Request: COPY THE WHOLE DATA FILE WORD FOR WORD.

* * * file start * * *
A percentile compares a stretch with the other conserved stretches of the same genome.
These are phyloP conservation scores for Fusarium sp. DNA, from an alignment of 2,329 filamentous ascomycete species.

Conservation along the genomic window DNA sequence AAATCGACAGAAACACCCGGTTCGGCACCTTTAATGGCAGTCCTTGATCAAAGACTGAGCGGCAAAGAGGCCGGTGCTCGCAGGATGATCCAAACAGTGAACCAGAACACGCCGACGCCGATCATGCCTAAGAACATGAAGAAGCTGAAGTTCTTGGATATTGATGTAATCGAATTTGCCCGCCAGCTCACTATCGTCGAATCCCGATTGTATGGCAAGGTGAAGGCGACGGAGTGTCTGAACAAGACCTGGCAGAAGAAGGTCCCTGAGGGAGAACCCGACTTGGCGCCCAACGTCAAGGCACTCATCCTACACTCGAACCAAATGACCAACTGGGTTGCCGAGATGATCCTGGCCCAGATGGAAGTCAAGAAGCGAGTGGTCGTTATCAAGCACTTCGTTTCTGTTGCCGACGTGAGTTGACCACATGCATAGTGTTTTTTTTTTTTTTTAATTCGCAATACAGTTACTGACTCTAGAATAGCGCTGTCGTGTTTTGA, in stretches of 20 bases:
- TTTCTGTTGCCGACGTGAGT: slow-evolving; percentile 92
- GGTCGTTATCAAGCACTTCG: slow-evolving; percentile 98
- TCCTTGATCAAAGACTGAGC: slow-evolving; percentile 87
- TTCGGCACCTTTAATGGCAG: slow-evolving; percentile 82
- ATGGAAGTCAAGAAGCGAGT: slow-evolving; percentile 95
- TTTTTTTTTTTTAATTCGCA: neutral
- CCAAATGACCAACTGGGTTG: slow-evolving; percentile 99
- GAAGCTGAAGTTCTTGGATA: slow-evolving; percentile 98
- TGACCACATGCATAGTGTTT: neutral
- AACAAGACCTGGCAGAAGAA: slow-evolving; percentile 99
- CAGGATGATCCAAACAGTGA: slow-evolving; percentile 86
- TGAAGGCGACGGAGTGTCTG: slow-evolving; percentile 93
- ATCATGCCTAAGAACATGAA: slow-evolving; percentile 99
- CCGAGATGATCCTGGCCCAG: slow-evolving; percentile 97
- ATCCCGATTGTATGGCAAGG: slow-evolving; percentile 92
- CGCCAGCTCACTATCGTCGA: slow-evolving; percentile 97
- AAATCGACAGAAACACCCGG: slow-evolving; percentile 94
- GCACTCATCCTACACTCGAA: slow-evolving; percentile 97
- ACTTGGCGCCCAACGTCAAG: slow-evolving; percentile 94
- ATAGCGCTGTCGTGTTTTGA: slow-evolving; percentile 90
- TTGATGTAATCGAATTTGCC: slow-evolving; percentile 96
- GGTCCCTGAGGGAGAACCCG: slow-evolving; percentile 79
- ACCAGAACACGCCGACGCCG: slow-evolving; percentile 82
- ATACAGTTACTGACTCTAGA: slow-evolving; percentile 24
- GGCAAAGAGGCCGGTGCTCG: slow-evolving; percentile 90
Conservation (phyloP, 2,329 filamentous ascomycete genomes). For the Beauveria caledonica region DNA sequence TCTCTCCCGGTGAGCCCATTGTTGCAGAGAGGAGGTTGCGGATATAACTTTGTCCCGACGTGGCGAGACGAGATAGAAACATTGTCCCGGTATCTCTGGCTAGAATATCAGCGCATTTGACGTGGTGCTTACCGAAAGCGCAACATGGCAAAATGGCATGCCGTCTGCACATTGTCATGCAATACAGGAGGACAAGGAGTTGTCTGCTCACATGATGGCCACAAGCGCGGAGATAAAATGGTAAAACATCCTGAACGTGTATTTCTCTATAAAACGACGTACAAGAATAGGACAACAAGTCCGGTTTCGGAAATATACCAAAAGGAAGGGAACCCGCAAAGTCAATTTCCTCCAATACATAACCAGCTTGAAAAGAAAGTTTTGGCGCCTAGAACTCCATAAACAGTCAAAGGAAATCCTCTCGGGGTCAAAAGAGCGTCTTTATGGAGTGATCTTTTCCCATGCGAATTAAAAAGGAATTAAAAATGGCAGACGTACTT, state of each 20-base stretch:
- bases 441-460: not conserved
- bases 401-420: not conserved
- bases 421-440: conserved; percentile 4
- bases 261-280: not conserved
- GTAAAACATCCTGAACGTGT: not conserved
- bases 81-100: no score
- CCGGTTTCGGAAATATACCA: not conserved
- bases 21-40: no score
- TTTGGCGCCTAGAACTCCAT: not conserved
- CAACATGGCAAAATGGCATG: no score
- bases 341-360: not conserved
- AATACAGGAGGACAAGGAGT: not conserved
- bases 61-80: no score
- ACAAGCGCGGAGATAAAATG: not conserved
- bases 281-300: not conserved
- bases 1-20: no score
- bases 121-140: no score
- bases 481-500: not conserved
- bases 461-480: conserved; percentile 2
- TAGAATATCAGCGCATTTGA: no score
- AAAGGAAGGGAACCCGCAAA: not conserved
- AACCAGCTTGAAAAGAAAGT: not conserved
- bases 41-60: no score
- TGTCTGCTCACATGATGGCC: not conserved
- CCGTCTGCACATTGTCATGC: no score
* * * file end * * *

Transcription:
A percentile compares a stretch with the other conserved stretches of the same genome.
These are phyloP conservation scores for Fusarium sp. DNA, from an alignment of 2,329 filamentous ascomycete species.

Conservation along the genomic window DNA sequence AAATCGACAGAAACACCCGGTTCGGCACCTTTAATGGCAGTCCTTGATCAAAGACTGAGCGGCAAAGAGGCCGGTGCTCGCAGGATGATCCAAACAGTGAACCAGAACACGCCGACGCCGATCATGCCTAAGAACATGAAGAAGCTGAAGTTCTTGGATATTGATGTAATCGAATTTGCCCGCCAGCTCACTATCGTCGAATCCCGATTGTATGGCAAGGTGAAGGCGACGGAGTGTCTGAACAAGACCTGGCAGAAGAAGGTCCCTGAGGGAGAACCCGACTTGGCGCCCAACGTCAAGGCACTCATCCTACACTCGAACCAAATGACCAACTGGGTTGCCGAGATGATCCTGGCCCAGATGGAAGTCAAGAAGCGAGTGGTCGTTATCAAGCACTTCGTTTCTGTTGCCGACGTGAGTTGACCACATGCATAGTGTTTTTTTTTTTTTTTAATTCGCAATACAGTTACTGACTCTAGAATAGCGCTGTCGTGTTTTGA, in stretches of 20 bases:
- TTTCTGTTGCCGACGTGAGT: slow-evolving; percentile 92
- GGTCGTTATCAAGCACTTCG: slow-evolving; percentile 98
- TCCTTGATCAAAGACTGAGC: slow-evolving; percentile 87
- TTCGGCACCTTTAATGGCAG: slow-evolving; percentile 82
- ATGGAAGTCAAGAAGCGAGT: slow-evolving; percentile 95
- TTTTTTTTTTTTAATTCGCA: neutral
- CCAAATGACCAACTGGGTTG: slow-evolving; percentile 99
- GAAGCTGAAGTTCTTGGATA: slow-evolving; percentile 98
- TGACCACATGCATAGTGTTT: neutral
- AACAAGACCTGGCAGAAGAA: slow-evolving; percentile 99
- CAGGATGATCCAAACAGTGA: slow-evolving; percentile 86
- TGAAGGCGACGGAGTGTCTG: slow-evolving; percentile 93
- ATCATGCCTAAGAACATGAA: slow-evolving; percentile 99
- CCGAGATGATCCTGGCCCAG: slow-evolving; percentile 97
- ATCCCGATTGTATGGCAAGG: slow-evolving; percentile 92
- CGCCAGCTCACTATCGTCGA: slow-evolving; percentile 97
- AAATCGACAGAAACACCCGG: slow-evolving; percentile 94
- GCACTCATCCTACACTCGAA: slow-evolving; percentile 97
- ACTTGGCGCCCAACGTCAAG: slow-evolving; percentile 94
- ATAGCGCTGTCGTGTTTTGA: slow-evolving; percentile 90
- TTGATGTAATCGAATTTGCC: slow-evolving; percentile 96
- GGTCCCTGAGGGAGAACCCG: slow-evolving; percentile 79
- ACCAGAACACGCCGACGCCG: slow-evolving; percentile 82
- ATACAGTTACTGACTCTAGA: slow-evolving; percentile 24
- GGCAAAGAGGCCGGTGCTCG: slow-evolving; percentile 90
Conservation (phyloP, 2,329 filamentous ascomycete genomes). For the Beauveria caledonica region DNA sequence TCTCTCCCGGTGAGCCCATTGTTGCAGAGAGGAGGTTGCGGATATAACTTTGTCCCGACGTGGCGAGACGAGATAGAAACATTGTCCCGGTATCTCTGGCTAGAATATCAGCGCATTTGACGTGGTGCTTACCGAAAGCGCAACATGGCAAAATGGCATGCCGTCTGCACATTGTCATGCAATACAGGAGGACAAGGAGTTGTCTGCTCACATGATGGCCACAAGCGCGGAGATAAAATGGTAAAACATCCTGAACGTGTATTTCTCTATAAAACGACGTACAAGAATAGGACAACAAGTCCGGTTTCGGAAATATACCAAAAGGAAGGGAACCCGCAAAGTCAATTTCCTCCAATACATAACCAGCTTGAAAAGAAAGTTTTGGCGCCTAGAACTCCATAAACAGTCAAAGGAAATCCTCTCGGGGTCAAAAGAGCGTCTTTATGGAGTGATCTTTTCCCATGCGAATTAAAAAGGAATTAAAAATGGCAGACGTACTT, state of each 20-base stretch:
- bases 441-460: not conserved
- bases 401-420: not conserved
- bases 421-440: conserved; percentile 4
- bases 261-280: not conserved
- GTAAAACATCCTGAACGTGT: not conserved
- bases 81-100: no score
- CCGGTTTCGGAAATATACCA: not conserved
- bases 21-40: no score
- TTTGGCGCCTAGAACTCCAT: not conserved
- CAACATGGCAAAATGGCATG: no score
- bases 341-360: not conserved
- AATACAGGAGGACAAGGAGT: not conserved
- bases 61-80: no score
- ACAAGCGCGGAGATAAAATG: not conserved
- bases 281-300: not conserved
- bases 1-20: no score
- bases 121-140: no score
- bases 481-500: not conserved
- bases 461-480: conserved; percentile 2
- TAGAATATCAGCGCATTTGA: no score
- AAAGGAAGGGAACCCGCAAA: not conserved
- AACCAGCTTGAAAAGAAAGT: not conserved
- bases 41-60: no score
- TGTCTGCTCACATGATGGCC: not conserved
- CCGTCTGCACATTGTCATGC: no score